For nearly thirty years and through the tenure of five editors-in-chief, Nash K. Burger was on the editorial staff of the New York Times Book Review. In this engaging reminiscence, he explores the route that took him to that bastion of the book world, headquartered in New York City on West 43rd Street. Burger is a natural raconteur whose ease with the word enhances this appealing narrative. His point-of-view, though particularly southern, has been honed for a national audience who will be entertained and enlightened by his personal perspective. Burger grew up in a circle of talented adolescents in Jackson, Mississippi, that includes one of his oldest friends, the author Eudora Welty, who preceded him at the Book Review during one summer when she served as copy editor. By 1945 Burger joined a few other distinguished Mississippians, such as Turner Catledge, at the New York Times, and in the stream of years that followed he reviewed more than 1,300 books. From his earliest days, Burger was a reader and a writer. Instinctively drawn to books, he moved on to editing. From his position at the Book Review, he wrote frequently but t exclusively on his favorite subjects: the Civil War, religion, and the literature of the American South. The trail he has left from West 43rd Street is that of the intelligent, mindful southern gentleman. Twenty years after his departure, as his friend Miss Welty proclaimed for his retirement party, his is a mind both clear and wise, responsive and reflective, that has yet to be amazed for the first time at the human comedy around him. He won't stop living with books; whatever he does, he'll write or edit or publish.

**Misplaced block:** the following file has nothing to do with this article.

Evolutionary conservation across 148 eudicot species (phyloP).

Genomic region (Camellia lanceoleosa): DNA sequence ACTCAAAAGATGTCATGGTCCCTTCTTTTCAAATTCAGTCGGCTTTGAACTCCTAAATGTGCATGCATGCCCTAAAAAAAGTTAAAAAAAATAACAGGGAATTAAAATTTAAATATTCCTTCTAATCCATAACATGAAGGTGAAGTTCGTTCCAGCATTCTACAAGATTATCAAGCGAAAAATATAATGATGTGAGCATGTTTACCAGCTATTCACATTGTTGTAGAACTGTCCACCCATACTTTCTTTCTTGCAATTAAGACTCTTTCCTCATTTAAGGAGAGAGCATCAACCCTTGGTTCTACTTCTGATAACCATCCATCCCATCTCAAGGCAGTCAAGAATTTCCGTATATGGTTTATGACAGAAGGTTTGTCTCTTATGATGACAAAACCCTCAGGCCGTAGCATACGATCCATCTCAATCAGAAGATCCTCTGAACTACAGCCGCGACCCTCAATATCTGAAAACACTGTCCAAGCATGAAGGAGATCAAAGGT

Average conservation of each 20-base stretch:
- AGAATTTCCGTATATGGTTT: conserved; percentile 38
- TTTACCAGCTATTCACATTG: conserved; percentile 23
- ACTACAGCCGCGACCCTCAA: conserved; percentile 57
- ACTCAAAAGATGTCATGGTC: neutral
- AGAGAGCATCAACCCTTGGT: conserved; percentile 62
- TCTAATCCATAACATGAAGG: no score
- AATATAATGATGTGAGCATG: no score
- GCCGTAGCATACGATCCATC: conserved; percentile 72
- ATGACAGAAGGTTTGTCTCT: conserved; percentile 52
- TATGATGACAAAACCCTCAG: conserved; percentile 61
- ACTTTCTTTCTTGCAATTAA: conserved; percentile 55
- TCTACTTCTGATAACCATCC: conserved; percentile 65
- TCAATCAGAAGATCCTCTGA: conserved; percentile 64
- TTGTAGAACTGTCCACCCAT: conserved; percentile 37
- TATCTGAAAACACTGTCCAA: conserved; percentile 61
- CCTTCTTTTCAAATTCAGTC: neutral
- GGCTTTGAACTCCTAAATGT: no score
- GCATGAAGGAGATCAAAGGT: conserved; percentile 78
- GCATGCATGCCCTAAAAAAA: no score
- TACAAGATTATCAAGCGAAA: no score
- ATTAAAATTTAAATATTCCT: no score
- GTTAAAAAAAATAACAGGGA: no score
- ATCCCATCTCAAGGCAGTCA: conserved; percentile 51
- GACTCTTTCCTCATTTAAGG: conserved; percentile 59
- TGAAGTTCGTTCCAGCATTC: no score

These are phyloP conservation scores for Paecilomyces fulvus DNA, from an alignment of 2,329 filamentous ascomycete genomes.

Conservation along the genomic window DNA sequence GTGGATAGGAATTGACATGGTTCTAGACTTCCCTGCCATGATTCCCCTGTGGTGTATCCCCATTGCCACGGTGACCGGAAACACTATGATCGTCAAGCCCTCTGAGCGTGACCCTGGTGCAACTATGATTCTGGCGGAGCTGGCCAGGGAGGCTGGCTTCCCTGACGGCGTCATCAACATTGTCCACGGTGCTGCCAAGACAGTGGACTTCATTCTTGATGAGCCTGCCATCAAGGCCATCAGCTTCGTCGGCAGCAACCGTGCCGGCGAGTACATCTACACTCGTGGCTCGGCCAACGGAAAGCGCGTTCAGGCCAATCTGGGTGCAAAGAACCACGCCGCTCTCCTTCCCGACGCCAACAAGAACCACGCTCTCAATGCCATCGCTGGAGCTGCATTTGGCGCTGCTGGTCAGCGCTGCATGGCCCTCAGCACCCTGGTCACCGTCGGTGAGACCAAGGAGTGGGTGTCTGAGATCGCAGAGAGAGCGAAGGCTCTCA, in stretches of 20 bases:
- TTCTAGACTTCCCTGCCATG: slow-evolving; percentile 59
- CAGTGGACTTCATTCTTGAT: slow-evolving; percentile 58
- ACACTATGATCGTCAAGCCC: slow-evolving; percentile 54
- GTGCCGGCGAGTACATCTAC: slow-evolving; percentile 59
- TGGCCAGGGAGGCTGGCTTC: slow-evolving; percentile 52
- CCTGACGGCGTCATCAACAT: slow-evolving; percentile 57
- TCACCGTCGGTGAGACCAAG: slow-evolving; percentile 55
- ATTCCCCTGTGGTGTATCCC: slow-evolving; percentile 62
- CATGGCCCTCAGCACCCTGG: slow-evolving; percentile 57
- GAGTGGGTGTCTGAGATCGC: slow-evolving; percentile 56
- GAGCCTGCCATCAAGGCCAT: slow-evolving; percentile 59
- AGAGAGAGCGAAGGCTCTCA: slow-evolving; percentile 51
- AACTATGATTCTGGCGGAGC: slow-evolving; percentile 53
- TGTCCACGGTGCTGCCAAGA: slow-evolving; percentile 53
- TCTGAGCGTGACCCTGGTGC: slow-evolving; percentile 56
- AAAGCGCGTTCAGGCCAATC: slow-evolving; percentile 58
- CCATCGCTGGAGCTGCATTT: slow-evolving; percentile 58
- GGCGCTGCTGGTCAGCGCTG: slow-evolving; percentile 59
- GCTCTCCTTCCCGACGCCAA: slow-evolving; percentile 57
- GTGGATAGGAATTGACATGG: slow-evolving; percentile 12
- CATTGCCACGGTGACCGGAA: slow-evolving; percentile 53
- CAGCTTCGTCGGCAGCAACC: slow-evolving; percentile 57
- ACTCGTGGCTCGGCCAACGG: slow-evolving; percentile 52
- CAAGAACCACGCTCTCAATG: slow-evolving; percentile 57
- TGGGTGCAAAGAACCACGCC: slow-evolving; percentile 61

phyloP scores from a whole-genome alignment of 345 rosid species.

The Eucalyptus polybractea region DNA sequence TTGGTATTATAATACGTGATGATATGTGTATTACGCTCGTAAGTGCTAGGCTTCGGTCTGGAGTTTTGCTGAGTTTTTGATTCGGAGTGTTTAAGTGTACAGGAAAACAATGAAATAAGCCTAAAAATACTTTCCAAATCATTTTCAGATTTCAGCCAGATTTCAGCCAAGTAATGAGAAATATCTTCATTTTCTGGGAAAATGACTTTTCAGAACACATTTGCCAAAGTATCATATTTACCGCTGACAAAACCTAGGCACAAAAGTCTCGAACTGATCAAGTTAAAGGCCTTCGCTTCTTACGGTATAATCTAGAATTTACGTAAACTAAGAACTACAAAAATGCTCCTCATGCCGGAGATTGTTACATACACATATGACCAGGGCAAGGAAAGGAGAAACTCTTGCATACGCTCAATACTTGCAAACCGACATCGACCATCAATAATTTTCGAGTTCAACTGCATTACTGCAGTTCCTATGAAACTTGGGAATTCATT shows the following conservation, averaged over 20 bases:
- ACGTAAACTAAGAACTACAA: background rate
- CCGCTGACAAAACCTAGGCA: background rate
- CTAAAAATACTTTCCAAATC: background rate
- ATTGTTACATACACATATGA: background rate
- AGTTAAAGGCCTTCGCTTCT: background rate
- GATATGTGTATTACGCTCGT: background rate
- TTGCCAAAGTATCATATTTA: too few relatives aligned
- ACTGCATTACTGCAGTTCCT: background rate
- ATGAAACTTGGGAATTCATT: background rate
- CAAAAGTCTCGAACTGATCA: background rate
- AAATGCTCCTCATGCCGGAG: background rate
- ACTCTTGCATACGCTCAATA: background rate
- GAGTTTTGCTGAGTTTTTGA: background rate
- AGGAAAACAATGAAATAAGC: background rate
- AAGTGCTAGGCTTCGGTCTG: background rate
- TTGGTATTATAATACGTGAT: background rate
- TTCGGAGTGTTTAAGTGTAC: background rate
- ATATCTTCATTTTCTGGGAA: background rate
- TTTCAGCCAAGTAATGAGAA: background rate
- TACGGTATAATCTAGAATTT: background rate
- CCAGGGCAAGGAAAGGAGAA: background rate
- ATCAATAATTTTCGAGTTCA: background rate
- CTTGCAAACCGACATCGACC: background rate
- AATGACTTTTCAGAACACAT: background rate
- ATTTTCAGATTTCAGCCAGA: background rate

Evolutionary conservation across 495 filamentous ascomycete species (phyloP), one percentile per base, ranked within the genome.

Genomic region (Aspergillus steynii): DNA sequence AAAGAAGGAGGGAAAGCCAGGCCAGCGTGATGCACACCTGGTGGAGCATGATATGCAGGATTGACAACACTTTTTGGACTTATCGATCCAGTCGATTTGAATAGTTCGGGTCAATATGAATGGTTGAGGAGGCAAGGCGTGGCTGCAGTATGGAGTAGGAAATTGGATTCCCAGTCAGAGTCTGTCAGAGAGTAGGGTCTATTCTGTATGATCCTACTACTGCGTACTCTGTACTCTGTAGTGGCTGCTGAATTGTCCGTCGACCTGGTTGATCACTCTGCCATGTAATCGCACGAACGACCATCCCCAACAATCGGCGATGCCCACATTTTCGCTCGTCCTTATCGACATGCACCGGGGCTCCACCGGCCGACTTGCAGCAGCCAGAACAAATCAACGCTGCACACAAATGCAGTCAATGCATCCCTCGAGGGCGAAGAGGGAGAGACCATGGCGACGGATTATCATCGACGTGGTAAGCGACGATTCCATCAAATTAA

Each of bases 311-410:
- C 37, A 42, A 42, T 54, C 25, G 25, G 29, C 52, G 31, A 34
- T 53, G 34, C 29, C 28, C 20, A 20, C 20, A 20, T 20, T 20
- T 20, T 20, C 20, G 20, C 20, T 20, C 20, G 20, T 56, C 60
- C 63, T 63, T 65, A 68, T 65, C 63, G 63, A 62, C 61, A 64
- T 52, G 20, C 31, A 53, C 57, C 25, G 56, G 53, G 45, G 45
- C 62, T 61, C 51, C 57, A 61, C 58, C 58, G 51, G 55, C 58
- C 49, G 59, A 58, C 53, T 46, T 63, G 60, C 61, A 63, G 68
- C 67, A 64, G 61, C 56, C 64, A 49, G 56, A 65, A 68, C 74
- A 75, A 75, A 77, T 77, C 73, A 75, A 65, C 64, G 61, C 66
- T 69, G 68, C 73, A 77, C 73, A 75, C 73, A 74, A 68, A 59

Nash K. Burger (deceased) was an author, editor, and book reviewer.|Pearl Amelia McHaney is a professor of English at Georgia State University and editor of several books on Eudora Welty.|Eudora Welty (deceased) is the author of many critically acclaimed novels and short stories.